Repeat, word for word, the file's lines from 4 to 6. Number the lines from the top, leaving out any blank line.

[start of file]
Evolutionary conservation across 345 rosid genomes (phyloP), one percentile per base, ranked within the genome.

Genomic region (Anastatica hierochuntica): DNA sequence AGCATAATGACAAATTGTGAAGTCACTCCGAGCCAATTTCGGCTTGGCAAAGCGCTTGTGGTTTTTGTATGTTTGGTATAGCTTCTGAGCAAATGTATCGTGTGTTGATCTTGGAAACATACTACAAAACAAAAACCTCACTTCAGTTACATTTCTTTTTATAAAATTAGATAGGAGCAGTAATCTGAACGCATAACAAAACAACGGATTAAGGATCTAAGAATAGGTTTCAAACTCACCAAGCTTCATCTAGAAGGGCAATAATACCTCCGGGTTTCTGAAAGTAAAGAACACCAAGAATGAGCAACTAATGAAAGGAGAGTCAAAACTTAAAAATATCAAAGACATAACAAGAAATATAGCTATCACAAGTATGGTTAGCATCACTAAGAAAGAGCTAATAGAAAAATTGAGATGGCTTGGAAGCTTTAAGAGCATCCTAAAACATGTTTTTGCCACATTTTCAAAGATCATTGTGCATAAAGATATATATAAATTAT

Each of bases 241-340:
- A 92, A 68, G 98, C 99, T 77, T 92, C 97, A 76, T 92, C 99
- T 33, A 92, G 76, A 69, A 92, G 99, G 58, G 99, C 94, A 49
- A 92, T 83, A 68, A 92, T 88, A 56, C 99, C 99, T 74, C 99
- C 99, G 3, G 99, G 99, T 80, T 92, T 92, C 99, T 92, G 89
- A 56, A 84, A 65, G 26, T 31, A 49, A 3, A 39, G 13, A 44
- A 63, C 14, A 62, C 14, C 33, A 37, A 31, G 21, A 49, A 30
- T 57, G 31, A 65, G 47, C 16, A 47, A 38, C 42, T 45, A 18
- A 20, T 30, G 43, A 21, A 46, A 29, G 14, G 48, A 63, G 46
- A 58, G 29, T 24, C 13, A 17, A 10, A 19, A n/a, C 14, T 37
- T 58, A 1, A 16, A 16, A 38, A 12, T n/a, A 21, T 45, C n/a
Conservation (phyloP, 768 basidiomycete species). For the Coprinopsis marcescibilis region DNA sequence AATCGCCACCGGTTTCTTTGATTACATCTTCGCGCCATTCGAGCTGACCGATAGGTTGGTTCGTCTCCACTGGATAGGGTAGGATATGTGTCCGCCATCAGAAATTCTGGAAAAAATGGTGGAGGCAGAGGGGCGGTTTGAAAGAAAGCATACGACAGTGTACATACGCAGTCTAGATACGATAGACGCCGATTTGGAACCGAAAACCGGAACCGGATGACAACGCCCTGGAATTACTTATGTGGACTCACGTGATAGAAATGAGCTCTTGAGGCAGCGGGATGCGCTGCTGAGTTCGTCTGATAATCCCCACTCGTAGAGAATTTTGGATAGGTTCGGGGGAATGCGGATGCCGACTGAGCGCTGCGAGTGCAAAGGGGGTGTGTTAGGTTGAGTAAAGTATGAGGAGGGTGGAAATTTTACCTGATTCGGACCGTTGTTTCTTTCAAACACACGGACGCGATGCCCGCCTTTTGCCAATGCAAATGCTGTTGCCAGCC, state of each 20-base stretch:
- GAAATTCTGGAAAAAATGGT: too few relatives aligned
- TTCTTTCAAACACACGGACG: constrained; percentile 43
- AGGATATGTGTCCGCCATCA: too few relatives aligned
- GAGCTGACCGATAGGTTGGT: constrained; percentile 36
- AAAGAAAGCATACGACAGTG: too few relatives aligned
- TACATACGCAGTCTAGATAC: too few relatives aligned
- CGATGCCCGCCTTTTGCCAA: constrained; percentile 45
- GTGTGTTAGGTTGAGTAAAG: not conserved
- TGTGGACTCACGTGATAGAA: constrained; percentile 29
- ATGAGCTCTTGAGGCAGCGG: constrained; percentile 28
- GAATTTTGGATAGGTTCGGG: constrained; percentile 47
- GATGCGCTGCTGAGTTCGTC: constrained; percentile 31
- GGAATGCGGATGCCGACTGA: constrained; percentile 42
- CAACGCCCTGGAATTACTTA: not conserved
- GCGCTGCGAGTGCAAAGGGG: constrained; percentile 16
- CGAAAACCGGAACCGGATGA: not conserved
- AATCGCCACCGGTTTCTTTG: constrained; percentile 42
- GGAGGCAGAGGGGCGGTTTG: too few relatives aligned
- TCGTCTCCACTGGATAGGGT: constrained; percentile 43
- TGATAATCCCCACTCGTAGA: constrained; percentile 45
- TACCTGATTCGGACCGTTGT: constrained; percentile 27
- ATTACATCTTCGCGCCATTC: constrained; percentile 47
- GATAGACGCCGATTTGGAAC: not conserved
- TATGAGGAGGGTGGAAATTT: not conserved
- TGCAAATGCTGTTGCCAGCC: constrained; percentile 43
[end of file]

- A 92, A 68, G 98, C 99, T 77, T 92, C 97, A 76, T 92, C 99
- T 33, A 92, G 76, A 69, A 92, G 99, G 58, G 99, C 94, A 49
- A 92, T 83, A 68, A 92, T 88, A 56, C 99, C 99, T 74, C 99